What is “The Authentic Self”?
The authentic self can also be called the true self, the original being, the Self, Being, or, in more spiritual language, the Divine Self. All these terms refer to the same aspect of us – the one who was born, who existed before our brain developed enough to create a psyche, or a false self.
Different disciplines have developed different language to describe the authentic self. In transpersonal psychotherapy, the authentic self is known as the Self. Transpersonal psychotherapy helps people to access their authentic self, and use its clarifying power to adjust aspects of the psyche which are causing distress.
In spiritual traditions, the authentic self is known as the Divine within (in Abrahamic traditions), or the buddhi body or jivatman (in yogic traditions). In ontological traditions, it is known as Being.
From Authentic Self to False Self; The Universal Human Tragedy
The false self develops in recognisable stages as our brain matures. In the early stages, the foundations are laid when we develop object permanence (remembering objects exist, even when we can’t directly see or hear them) and the ability to perceive ourselves as separate from the Universe as a whole.
By age two, we are testing out the limits of our separate existence, and learning how to feel secure when we are not with our primary caregivers. The individual qualities of our false self are a result of our biological tendencies and the environment we inhabit. We are especially influenced by the type of physical and emotional care our parents provide.
We develop our feelings about what kind of person we are, and what kind of world we live in, based on these early, formative years. If our caregivers are unreliable, we will internalise the feeling that survival is precarious, and the world is uncaring, or even dangerous. If they respond badly to our crying when we are in need, we will develop a sense of shame. This manifests in feelings that we are not good enough, that there is something wrong with us, and we need to work hard to earn our keep.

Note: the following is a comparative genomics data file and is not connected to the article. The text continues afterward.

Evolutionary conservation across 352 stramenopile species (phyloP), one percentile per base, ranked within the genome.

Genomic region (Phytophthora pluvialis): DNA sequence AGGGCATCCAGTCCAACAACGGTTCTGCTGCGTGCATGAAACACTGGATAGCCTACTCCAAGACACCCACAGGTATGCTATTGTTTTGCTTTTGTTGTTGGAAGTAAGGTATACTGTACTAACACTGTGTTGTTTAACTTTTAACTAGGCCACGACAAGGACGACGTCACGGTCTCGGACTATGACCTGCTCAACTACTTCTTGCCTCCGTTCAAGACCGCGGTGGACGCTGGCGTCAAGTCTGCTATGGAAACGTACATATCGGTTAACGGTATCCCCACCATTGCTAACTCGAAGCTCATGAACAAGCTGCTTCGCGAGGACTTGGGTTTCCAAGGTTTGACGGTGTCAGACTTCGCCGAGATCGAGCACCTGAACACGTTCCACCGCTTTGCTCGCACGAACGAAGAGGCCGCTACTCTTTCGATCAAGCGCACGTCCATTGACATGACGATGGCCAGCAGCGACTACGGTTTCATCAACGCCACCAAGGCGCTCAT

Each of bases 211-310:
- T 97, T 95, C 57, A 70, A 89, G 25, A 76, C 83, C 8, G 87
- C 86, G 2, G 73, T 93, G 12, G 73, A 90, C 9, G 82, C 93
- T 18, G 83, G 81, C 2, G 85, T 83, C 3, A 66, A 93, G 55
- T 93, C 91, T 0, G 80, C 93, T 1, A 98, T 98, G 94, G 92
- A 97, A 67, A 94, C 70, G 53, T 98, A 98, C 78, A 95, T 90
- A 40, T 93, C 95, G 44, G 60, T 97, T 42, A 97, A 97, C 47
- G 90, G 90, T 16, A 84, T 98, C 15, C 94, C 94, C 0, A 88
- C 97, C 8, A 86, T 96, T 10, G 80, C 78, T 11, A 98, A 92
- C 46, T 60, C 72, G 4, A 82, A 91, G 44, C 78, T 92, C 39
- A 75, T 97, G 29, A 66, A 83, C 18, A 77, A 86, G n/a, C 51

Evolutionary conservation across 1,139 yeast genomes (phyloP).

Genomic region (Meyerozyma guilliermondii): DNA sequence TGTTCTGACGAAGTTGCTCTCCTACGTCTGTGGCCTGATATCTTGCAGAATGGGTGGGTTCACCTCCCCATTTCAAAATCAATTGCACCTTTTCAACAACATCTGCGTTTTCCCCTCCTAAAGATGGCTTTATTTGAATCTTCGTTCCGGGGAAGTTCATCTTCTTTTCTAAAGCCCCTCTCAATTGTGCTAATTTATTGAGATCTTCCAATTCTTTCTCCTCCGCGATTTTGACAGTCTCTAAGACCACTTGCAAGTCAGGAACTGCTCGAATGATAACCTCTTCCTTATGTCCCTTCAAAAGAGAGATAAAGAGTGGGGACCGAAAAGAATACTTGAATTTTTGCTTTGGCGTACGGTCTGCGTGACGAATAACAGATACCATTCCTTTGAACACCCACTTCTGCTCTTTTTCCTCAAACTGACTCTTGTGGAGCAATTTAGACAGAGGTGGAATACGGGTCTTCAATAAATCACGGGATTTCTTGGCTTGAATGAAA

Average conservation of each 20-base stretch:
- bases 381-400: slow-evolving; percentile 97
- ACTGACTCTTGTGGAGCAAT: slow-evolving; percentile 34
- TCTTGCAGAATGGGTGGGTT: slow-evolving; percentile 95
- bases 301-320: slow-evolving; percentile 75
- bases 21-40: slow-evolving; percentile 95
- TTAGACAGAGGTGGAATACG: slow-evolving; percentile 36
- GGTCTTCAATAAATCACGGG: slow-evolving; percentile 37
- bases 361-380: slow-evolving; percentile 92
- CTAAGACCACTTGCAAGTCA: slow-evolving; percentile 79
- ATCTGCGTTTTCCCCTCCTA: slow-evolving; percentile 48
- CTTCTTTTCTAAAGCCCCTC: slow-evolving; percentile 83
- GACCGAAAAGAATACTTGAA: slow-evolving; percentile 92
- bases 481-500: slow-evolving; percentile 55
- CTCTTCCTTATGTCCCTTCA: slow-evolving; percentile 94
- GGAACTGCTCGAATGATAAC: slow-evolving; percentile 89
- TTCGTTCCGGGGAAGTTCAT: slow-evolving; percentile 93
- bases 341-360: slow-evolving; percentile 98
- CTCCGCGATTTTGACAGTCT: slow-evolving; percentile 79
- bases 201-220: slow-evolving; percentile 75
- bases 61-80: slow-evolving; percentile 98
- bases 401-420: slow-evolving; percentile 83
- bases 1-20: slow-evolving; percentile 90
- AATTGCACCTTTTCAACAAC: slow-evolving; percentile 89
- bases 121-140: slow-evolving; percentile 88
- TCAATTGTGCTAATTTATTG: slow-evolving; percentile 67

Our authentic self is immune to all these environmental influences.
While our psyche is growing, layer by layer, developing limiting beliefs and storing traumas, our authentic self remains unchanged. Luminous, pure, open to the world, and deeply peaceful, the authentic self is always present, underneath our everyday psyche. Often, the authentic self is so deeply submerged that we don’t know it is there, or we don’t know where to find it.
Clinging to the False Self
When this happens, we mistakenly think that the false self is the only self we have. We believe we ARE the false self. We defend the false self as though it is really who we are. We defend the prison we have built for ourselves. We defend the container which holds all of our suffering. We defend the scars from all of our psychological wounds as though they were our heart and lungs.
When we identify with the false self, we defend the prison, instead of returning to being the one who was never imprisoned at all.
We are never so trapped as when we believe the prison walls are a part of ourselves. We are never so free as when we realise that we no longer need the protection of walls at all.